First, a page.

Friday, March 19, 2010

Snapple does math

I gave up pop for lent.  Since  February 17th, I've not had a single carbonated beverage.  My work has fridges stocked to the brim with free pop, so this has been quite a challenge for me these past 30 days.  16 days to go.  Not that I'm complaining... I went from 3-4 cans of pop a day (plus who knows how much from the fountain at Chipotle) to nothing.  A co-worker today told me he's taken on the same endeavor.

I had dinner with my family last night since my sister is in town.  My mom knew immediately - she's probably never in the past 26 years seen me at a restaurant where I didn't order a pop.  Since age 5, I've been hooked.  Five was when I tasted a can of Tab for the first time.  The crack-fizz of a can opening is perhaps the most effective advertising in the known universe.

One of the strange side effects has been that I started drinking tea.  I've never liked iced tea. When I've given up pop in the past, it's been replaced by mass quantities of lemonade.  Really, I know it's H2O that I should be drinking - and I have been - but surprisingly tea has been my #1 choice this go-around.  I attribute it to the fact that I switched to diet pop a couple of years ago, and my sweet tooth has diminished because of it.  Tea has gone from tolerable, to somewhat enjoyable to me now.

Anyway, my work offers free Snapple too, and on the inside of one of the Snapple caps today was this:
111,111,111 * 111,111,111 = 12345678987654321.  I thought that was pretty spiffy.  I haven't decided if I'm going back to drinking pop after Easter.  I might miss out on some useless trivia on the inside of those caps.  Ahhh... Addiction.  Habits.  Routine.  Even when I break free of one, I succumb to another.

There's a scene from The Devil Wears Prada.  Yes, I'm admitting to having seen it - shut up.  The protagonist, Andy, has no interest at all in fashion or the fashion world.  But, through a series of only-in-a-movie circumstances, she has somehow landed in the middle of the fashion universe with a dream (well, nightmare actually) job.  She has the following interaction with her boss, Miranda, who is the 'Devil' from the title:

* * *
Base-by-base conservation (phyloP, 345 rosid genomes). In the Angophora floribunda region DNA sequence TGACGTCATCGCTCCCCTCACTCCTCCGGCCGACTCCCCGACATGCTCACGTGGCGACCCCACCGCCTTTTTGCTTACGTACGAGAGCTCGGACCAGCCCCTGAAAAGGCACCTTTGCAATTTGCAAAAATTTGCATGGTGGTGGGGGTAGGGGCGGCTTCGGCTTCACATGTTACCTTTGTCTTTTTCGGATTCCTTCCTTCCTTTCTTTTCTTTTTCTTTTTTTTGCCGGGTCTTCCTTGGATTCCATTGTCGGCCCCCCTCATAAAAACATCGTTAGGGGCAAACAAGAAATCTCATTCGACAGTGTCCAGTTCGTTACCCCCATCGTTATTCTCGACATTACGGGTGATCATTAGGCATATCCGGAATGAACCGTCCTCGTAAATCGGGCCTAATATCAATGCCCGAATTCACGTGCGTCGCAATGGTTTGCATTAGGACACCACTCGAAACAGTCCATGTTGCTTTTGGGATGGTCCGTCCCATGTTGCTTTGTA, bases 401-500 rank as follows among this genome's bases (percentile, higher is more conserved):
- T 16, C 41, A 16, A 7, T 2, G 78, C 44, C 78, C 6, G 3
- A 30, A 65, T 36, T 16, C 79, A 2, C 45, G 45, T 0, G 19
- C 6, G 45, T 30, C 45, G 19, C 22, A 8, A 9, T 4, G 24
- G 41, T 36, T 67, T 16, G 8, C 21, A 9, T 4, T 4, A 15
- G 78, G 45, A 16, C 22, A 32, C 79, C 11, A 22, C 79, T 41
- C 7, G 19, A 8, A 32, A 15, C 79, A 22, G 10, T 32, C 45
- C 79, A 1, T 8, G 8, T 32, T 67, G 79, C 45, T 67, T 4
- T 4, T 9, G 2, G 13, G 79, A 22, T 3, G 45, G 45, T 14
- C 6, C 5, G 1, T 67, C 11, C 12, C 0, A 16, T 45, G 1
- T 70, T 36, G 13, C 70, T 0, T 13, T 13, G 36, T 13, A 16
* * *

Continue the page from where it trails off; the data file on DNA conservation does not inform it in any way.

[Miranda and some assistants are deciding between two similar belts for an outfit. Andy sniggers because she thinks they look exactly the same]

Miranda Priestly: Something funny?

Andy Sachs: No, no, nothing. Y'know, it's just that both those belts look exactly the same to me. Y'know, I'm still learning about all this stuff.

Miranda Priestly: This... 'stuff'? Oh... ok. I see, you think this has nothing to do with you. You go to your closet and you select out, oh I don't know, that lumpy blue sweater, for instance, because you're trying to tell the world that you take yourself too seriously to care about what you put on your back. But what you don't know is that that sweater is not just blue, it's not turquoise, it's not lapis, it's actually cerulean. You're also blithely unaware of the fact that in 2002, Oscar De La Renta did a collection of cerulean gowns. And then I think it was Yves St Laurent, wasn't it, who showed cerulean military jackets? I think we need a jacket here. And then cerulean quickly showed up in the collections of 8 different designers. Then it filtered down through the department stores and then trickled on down into some tragic casual corner where you, no doubt, fished it out of some clearance bin. However, that blue represents millions of dollars and countless jobs and so it's sort of comical how you think that you've made a choice that exempts you from the fashion industry when, in fact, you're wearing the sweater that was selected for you by the people in this room. From a pile of stuff.

I try to be really conscious of consumerism.  When the kids see an ad on TV, they are transfixed, and Beth and I try to pry them back to reality by asking, "What are they trying to get you to buy?" or "What are they trying to get you to do?" or my favorite - "What are they trying to make you believe?".  Their answers aren't very sophisticated yet, but my own answers are when I ask myself these questions.  I sound so immune from consumerism in the conversations in my own head.  But there's this other part of me that wonders about that jingle I keep humming, or the way that the crack-fizz makes me salivate like a Pavlovian K-9, or the way I ritually turn over my Snapple caps.  Am I really free?  The math just doesn't quite add up...